Does this mean the chancellor Philip Hammond is planning to unveil tax cuts and spending increases? We’ll find out when he delivers the budget on 29 October.

We are building a stronger, fairer economy, and have made great progress repairing the public finances and helping more people into work.

Our debt is starting to fall, so we can spend less on debt repayments and invest more in public services, while keeping taxes as low as possible.

Lee Hopley, chief economist at the manufacturing trade body EEF, the manufacturers’ organisation, says the UK economy returned to “business as usual in August”:

The main take away from today’s bumper crop of releases on the economy is that the UK saw a spurt of activity in June and July not seen since the end of 2016. Beyond that it seems that it’s back to business as usual more or less in August.

The underlying services picture looks to be slow and steady, the construction sector has recovered its weather-related losses from earlier in the year and manufacturing weakness is persisting in the second half of this year so far.

Jonathan Reynolds, Labour MP and shadow Treasury minister, says the ONS figures show the UK economy is underperforming:

This month’s GDP figures confirm that the economy continues to underperform under the Tories, with growth below its historical trend and real wages still below their 2010 levels.

Only Labour has a plan to transform our economy and boost real pay, with a £10 hour minimum wage and investment for the whole country.

John Hawksworth, chief economist at PwC, says Brexit uncertainty is likely to be a drag on growth in 2018.

Overall, the pattern of UK growth this year has been heavily affected by the weather, with the unusually long and cold winter dampening growth in the first quarter while the relatively warm spring and summer boosted growth in the second and third quarters of the year.

But aside from these seasonal variations, the underlying trend is for moderate UK growth at a rate of around 1.5% per annum. This is somewhat below its longer term trend rate of around 2% and reflects the continued drag on business investment in particular from Brexit-related uncertainty. This seems likely to continue into the fourth quarter of 2018, when we expect some moderation of UK growth to around 0.3-0.4%.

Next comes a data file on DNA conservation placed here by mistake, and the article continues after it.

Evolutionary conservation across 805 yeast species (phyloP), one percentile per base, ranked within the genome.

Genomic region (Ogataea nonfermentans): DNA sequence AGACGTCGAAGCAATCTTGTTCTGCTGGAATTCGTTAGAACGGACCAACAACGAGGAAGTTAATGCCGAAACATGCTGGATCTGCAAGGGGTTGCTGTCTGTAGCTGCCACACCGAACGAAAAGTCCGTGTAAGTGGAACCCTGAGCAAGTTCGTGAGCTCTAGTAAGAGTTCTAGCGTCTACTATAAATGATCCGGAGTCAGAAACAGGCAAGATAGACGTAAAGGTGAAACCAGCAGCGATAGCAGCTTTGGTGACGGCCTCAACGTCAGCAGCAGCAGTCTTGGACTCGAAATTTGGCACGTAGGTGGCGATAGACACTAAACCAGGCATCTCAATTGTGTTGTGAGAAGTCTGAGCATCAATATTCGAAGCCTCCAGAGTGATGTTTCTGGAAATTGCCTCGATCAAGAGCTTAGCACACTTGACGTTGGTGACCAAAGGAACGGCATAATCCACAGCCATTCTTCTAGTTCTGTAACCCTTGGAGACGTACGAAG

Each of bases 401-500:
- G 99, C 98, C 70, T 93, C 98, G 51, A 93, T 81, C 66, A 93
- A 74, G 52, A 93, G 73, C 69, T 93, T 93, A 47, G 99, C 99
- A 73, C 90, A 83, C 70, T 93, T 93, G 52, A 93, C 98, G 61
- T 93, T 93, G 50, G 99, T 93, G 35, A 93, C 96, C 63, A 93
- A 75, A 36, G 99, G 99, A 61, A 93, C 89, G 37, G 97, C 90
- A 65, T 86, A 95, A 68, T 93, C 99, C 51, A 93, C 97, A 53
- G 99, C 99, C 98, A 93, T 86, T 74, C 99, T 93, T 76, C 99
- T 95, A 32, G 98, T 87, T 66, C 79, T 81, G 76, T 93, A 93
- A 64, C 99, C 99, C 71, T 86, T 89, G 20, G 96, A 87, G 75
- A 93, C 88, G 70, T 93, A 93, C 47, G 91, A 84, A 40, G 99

The UK failed to grow in August according to the latest monthly estimates from the Office for National Statistics.

Zero growth followed a 0.4% rise in GDP in July, which was revised up from a previous estimate of 0.3%.

The economy continued to rebound strongly after a weak spring with retail, food and drink production and housebuilding all performing particularly well during the hot summer months. However, long term growth continues to lag behind its historical trend.

A large drop in imports of non-monetary gold alongside a jump in oil exports helped narrow our trade deficit with the world.

Britain is near the bottom of the international rankings for the strength of its public finances according to the IMF, ahead of only Portugal.

The figures show the UK government has £5tn in liabilities, but less than £3tn in assets, leaving it with a negative net worth of more than £2tn.

Related: UK public finances are among weakest in the world, IMF says

It’s a sea of red across European markets this morning, as investors struggle to find reasons to cheer.

Here are the latest scores:

Patisserie Valerie has some unsavoury news this morning. The bakery chain has uncovered irregularities in its accounts that are “potentially fraudulent”.

The firm has suspended Chris Marsh, its finance director, and its shares on AIM have been suspended from trading.

We are all deeply concerned about this news and the potential impact on the business. We are determined to understand the full details of what has happened and will communicate these to investors and stakeholders as soon as possible.

Good morning, and welcome to our rolling coverage of the world economy, the financial markets, the eurozone and business.

Global investors are on edge, as they wait to see how a number of major situations play out.

Uncertainty is prevailing in the financial markets, we are seeing more investors opting to wait and see how risks surrounding rising US treasury yields, global growth and China play out.